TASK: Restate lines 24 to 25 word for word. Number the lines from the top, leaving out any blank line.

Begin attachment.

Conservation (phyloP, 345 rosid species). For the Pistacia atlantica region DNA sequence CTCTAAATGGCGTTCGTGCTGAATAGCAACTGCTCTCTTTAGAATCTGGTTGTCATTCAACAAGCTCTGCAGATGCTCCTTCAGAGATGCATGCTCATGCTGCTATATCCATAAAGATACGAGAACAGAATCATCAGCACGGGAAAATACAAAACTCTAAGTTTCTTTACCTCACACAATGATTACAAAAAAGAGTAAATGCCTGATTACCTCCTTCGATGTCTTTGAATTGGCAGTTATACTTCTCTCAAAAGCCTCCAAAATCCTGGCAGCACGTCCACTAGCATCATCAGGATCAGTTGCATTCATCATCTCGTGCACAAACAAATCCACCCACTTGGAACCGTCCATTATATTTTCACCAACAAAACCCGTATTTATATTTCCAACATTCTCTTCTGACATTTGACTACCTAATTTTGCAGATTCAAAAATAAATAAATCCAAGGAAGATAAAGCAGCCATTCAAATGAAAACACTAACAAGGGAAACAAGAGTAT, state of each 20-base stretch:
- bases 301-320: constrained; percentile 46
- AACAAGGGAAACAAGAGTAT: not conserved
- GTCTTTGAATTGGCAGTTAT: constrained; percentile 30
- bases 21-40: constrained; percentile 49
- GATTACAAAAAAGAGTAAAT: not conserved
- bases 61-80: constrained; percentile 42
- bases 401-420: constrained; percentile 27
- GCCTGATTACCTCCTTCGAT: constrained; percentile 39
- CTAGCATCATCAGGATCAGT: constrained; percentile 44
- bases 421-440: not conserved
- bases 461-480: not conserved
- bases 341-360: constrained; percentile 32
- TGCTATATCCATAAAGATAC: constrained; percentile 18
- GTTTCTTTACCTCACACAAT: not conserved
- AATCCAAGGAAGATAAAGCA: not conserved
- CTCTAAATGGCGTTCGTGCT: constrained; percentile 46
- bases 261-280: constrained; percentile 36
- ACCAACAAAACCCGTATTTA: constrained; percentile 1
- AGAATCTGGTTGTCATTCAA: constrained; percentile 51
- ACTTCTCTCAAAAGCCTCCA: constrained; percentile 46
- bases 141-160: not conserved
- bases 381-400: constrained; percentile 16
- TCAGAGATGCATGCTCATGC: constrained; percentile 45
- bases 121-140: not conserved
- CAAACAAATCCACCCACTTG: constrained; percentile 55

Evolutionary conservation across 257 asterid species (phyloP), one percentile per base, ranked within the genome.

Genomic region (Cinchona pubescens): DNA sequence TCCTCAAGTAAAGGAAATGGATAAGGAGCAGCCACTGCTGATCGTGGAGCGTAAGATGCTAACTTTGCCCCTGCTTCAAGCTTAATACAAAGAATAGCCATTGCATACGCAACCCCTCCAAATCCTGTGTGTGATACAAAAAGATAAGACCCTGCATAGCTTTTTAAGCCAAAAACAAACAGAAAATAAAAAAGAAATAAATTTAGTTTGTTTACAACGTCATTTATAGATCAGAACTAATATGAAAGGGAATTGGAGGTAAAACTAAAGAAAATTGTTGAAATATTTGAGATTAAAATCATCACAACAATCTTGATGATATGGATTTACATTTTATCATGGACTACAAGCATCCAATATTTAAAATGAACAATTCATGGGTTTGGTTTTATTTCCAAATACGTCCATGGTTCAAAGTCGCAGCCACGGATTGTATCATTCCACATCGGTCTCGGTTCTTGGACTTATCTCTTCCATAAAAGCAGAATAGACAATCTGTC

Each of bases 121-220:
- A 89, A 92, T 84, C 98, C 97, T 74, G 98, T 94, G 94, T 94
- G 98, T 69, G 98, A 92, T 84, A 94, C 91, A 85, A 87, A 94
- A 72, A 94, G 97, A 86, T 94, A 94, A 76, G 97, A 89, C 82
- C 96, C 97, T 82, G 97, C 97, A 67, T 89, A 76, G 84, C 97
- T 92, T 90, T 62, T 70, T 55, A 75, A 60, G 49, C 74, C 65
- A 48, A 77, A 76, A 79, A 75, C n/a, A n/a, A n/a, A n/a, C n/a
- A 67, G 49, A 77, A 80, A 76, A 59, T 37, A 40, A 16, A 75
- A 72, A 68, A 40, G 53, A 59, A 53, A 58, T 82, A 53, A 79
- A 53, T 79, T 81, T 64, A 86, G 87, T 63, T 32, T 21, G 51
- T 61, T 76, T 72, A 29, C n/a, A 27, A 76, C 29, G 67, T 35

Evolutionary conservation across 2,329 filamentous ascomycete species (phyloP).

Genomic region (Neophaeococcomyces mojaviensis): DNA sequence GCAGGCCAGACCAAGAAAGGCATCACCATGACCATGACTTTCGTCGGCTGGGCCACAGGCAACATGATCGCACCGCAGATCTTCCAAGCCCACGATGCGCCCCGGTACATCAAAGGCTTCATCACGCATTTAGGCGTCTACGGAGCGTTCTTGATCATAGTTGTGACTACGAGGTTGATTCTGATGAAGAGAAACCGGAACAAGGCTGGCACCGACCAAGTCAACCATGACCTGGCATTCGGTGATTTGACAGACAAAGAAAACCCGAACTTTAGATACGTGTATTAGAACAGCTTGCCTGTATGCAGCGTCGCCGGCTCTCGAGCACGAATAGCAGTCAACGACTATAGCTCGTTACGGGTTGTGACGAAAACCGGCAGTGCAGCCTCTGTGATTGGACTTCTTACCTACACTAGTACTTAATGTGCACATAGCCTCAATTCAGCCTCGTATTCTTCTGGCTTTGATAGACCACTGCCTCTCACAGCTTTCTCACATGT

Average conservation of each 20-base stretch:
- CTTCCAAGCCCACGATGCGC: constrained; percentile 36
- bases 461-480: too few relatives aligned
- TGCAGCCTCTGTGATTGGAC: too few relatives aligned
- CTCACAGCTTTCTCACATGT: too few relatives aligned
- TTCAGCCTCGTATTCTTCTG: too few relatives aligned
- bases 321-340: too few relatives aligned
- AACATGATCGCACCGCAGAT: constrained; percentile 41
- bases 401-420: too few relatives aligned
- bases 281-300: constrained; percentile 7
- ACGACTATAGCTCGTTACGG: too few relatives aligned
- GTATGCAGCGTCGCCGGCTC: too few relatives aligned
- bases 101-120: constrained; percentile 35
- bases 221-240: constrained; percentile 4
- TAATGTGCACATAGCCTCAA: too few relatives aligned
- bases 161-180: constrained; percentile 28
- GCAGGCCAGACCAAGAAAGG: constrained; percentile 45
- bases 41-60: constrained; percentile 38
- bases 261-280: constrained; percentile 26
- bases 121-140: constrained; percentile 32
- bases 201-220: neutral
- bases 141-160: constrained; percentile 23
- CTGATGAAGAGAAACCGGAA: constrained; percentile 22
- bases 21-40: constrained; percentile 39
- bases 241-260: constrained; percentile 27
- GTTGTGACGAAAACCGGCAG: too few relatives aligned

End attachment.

- TCAGAGATGCATGCTCATGC: constrained; percentile 45
- bases 121-140: not conserved